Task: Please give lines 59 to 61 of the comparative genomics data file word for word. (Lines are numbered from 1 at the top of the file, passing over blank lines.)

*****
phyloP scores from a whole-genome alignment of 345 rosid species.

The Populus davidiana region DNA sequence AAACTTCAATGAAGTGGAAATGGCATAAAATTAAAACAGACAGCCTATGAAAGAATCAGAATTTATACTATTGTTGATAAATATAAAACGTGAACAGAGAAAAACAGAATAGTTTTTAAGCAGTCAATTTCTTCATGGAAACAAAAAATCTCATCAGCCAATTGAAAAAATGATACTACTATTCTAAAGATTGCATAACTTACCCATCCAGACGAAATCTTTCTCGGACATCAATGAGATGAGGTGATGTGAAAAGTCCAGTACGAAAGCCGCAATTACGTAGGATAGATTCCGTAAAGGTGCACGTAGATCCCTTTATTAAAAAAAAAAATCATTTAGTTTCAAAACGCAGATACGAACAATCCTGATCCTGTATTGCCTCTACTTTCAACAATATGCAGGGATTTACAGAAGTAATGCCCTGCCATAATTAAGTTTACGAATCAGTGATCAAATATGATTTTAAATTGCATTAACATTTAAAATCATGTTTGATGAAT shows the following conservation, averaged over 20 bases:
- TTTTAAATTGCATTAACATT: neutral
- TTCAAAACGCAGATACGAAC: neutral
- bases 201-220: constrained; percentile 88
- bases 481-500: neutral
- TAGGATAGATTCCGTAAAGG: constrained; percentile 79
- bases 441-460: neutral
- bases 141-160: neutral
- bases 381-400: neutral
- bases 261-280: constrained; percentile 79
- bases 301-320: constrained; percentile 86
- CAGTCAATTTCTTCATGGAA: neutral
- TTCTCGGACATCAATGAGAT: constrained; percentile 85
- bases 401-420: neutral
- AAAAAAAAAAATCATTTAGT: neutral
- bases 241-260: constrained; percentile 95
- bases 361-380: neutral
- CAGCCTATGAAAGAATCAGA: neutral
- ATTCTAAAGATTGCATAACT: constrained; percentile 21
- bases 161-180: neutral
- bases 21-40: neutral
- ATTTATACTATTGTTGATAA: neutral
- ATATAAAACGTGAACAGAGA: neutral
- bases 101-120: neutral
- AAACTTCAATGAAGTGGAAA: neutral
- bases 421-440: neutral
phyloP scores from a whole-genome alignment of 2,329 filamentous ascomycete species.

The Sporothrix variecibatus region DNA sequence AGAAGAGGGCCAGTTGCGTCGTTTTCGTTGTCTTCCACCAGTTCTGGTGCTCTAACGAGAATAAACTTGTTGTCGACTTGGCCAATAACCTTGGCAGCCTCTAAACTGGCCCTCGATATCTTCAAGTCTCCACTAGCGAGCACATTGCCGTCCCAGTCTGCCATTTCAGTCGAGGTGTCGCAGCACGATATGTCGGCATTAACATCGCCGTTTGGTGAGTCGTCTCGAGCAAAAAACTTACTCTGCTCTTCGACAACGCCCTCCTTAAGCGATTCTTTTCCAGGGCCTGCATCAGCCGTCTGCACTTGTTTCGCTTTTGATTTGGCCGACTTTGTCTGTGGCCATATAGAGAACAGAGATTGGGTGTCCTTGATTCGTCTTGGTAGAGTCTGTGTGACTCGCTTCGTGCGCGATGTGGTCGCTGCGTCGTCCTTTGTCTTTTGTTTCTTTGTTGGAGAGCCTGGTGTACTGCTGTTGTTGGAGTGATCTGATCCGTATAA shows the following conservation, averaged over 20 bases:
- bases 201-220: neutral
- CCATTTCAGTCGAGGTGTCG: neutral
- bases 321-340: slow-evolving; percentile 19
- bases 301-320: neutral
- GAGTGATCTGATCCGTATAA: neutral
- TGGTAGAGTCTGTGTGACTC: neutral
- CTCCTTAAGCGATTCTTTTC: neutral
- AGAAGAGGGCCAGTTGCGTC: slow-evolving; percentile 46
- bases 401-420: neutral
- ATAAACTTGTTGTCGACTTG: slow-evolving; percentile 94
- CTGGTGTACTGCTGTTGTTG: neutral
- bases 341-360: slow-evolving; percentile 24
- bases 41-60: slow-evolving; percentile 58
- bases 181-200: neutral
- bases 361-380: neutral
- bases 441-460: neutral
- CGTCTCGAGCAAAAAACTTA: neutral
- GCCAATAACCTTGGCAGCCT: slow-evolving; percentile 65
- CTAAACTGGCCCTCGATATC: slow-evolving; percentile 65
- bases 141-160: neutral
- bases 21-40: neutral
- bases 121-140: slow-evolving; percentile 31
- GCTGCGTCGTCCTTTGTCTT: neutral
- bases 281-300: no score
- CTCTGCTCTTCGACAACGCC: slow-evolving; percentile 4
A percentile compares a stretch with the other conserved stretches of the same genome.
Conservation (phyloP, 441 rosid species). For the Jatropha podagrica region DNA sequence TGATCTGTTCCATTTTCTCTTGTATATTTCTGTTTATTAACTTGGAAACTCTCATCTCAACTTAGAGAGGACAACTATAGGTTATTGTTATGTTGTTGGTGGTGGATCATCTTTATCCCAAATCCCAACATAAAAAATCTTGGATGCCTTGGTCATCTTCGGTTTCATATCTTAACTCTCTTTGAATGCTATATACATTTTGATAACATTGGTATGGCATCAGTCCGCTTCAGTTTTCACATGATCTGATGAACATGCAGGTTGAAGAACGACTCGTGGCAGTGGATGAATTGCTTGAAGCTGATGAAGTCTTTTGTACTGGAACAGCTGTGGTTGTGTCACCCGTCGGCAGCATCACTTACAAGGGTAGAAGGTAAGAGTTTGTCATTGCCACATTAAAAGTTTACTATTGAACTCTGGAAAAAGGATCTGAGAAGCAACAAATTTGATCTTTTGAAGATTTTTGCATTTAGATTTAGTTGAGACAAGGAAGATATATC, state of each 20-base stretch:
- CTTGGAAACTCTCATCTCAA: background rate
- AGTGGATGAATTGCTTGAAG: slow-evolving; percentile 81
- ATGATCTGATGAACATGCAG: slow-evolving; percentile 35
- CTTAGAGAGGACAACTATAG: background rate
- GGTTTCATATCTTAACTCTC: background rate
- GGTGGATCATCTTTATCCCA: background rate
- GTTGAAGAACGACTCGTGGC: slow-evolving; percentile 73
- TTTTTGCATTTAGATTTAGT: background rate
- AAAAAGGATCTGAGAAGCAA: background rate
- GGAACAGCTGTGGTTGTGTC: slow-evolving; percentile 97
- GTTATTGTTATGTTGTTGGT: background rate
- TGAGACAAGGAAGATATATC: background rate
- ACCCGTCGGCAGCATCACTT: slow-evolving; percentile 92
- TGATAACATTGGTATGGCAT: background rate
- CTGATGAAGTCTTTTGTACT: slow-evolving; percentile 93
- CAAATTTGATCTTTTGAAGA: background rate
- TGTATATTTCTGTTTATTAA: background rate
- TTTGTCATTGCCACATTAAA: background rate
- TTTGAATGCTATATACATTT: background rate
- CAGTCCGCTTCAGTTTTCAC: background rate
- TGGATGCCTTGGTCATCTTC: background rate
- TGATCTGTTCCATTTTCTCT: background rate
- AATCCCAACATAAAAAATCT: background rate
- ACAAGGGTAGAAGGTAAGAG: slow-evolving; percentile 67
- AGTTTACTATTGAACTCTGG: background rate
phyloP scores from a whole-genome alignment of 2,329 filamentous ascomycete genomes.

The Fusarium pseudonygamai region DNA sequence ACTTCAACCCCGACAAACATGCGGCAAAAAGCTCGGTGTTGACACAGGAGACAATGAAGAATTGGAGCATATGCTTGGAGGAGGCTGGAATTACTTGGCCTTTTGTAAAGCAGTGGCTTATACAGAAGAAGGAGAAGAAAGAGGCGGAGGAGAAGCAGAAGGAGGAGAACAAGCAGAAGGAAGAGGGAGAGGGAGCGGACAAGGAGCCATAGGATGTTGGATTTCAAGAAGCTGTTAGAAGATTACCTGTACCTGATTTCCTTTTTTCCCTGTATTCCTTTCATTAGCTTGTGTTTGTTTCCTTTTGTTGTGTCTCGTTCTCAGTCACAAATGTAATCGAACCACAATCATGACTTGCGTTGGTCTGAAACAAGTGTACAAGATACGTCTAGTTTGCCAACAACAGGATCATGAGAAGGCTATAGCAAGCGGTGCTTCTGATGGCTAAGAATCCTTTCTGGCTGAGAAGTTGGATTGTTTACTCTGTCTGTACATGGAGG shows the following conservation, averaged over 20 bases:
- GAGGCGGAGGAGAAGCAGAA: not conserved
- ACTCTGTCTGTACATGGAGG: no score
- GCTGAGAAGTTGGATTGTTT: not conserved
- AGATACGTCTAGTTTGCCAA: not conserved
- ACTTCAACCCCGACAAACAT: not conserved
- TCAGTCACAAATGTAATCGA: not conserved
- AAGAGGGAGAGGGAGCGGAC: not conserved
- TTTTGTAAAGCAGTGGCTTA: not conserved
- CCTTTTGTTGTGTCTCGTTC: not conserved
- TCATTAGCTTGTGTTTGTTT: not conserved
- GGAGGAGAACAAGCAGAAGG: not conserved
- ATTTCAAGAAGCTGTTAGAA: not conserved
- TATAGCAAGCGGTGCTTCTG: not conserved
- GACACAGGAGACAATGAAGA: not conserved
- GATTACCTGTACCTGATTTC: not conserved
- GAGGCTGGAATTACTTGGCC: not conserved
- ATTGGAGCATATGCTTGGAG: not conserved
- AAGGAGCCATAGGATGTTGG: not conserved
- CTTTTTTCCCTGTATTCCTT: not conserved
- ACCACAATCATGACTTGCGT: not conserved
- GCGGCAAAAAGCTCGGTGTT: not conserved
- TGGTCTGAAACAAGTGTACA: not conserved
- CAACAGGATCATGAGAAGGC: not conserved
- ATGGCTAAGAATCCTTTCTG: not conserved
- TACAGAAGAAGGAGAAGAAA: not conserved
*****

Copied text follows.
- ATGATCTGATGAACATGCAG: slow-evolving; percentile 35
- CTTAGAGAGGACAACTATAG: background rate
- GGTTTCATATCTTAACTCTC: background rate